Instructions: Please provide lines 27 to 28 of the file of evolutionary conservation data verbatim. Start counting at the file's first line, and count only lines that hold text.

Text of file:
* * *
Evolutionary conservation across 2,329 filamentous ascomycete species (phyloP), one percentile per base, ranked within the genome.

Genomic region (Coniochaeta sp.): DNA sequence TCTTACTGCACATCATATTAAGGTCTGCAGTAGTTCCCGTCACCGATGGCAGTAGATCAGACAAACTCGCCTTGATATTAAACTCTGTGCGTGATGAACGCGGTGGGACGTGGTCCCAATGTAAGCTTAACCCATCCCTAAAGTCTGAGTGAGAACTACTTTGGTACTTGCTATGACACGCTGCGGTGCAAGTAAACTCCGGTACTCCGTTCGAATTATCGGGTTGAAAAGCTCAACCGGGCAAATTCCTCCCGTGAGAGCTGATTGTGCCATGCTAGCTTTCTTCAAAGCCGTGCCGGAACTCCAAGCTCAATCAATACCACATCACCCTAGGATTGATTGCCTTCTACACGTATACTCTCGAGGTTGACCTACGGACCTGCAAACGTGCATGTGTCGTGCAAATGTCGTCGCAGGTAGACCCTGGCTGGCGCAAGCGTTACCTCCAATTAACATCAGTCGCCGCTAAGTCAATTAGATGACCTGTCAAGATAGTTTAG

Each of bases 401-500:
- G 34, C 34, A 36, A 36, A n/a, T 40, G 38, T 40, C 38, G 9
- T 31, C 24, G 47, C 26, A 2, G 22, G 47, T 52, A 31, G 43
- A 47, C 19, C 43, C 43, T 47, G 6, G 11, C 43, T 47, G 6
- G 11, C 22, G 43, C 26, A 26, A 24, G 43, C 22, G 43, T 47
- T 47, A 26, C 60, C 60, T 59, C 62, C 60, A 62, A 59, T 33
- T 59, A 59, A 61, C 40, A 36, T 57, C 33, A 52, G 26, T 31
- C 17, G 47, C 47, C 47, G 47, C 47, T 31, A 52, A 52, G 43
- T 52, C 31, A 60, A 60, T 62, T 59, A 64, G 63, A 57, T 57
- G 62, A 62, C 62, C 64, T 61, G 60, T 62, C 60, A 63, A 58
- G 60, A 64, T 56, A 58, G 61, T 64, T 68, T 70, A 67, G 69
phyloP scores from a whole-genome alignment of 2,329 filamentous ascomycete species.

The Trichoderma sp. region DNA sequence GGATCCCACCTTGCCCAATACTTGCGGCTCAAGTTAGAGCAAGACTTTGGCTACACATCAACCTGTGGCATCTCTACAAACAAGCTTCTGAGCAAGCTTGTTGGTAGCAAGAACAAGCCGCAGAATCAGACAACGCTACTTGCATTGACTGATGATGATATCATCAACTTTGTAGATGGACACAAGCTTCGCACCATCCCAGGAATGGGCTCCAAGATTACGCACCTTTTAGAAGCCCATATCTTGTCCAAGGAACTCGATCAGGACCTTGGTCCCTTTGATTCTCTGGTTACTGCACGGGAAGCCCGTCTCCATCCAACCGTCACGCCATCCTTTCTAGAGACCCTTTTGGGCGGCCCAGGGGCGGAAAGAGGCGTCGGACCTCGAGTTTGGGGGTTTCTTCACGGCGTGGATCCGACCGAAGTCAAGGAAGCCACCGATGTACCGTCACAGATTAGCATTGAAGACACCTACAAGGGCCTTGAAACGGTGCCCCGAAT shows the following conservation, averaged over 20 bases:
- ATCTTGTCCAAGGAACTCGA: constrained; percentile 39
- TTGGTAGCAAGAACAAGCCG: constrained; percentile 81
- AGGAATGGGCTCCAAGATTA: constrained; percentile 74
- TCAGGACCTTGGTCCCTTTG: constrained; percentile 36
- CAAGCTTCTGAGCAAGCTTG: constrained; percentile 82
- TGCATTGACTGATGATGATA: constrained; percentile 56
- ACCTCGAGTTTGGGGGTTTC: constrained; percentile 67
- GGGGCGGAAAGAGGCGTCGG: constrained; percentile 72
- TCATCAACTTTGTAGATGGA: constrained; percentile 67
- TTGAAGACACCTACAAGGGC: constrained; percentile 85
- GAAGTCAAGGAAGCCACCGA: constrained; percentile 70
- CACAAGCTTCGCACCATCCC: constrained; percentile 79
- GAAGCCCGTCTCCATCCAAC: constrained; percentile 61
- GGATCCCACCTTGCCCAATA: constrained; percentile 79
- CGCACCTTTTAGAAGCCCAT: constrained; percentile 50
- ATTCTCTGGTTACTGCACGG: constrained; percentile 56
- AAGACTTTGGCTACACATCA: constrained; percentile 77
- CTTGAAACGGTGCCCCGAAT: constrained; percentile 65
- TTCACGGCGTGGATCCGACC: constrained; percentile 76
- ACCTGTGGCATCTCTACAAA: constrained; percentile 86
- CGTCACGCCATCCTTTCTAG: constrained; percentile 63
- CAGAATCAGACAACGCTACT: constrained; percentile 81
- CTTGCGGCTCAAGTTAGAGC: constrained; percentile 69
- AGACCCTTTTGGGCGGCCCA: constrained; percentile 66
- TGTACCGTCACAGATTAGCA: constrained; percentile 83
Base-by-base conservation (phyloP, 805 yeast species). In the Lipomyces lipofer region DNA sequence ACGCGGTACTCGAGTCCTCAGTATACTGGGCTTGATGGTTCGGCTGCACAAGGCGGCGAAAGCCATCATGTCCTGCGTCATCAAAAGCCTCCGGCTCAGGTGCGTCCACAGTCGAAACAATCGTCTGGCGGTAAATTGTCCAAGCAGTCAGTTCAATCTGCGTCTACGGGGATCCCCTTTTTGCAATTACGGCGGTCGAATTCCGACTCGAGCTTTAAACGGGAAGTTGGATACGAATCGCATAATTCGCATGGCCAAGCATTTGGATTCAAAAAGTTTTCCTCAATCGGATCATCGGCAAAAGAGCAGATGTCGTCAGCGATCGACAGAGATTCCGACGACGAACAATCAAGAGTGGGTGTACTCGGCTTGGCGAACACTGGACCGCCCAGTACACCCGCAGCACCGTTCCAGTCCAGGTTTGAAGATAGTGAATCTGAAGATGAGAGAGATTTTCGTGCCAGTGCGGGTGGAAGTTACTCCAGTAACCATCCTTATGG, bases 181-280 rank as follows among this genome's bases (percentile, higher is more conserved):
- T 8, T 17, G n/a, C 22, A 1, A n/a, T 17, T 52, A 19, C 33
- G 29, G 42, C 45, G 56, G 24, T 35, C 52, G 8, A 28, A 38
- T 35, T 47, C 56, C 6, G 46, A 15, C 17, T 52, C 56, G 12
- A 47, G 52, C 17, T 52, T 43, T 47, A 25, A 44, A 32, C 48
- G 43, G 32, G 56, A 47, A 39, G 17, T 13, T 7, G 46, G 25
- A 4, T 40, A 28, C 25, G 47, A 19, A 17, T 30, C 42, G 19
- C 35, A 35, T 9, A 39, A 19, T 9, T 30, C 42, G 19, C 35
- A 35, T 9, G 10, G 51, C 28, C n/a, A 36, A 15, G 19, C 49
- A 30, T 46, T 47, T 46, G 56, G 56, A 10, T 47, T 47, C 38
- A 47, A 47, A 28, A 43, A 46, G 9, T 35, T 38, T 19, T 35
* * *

- CACAAGCTTCGCACCATCCC: constrained; percentile 79
- GAAGCCCGTCTCCATCCAAC: constrained; percentile 61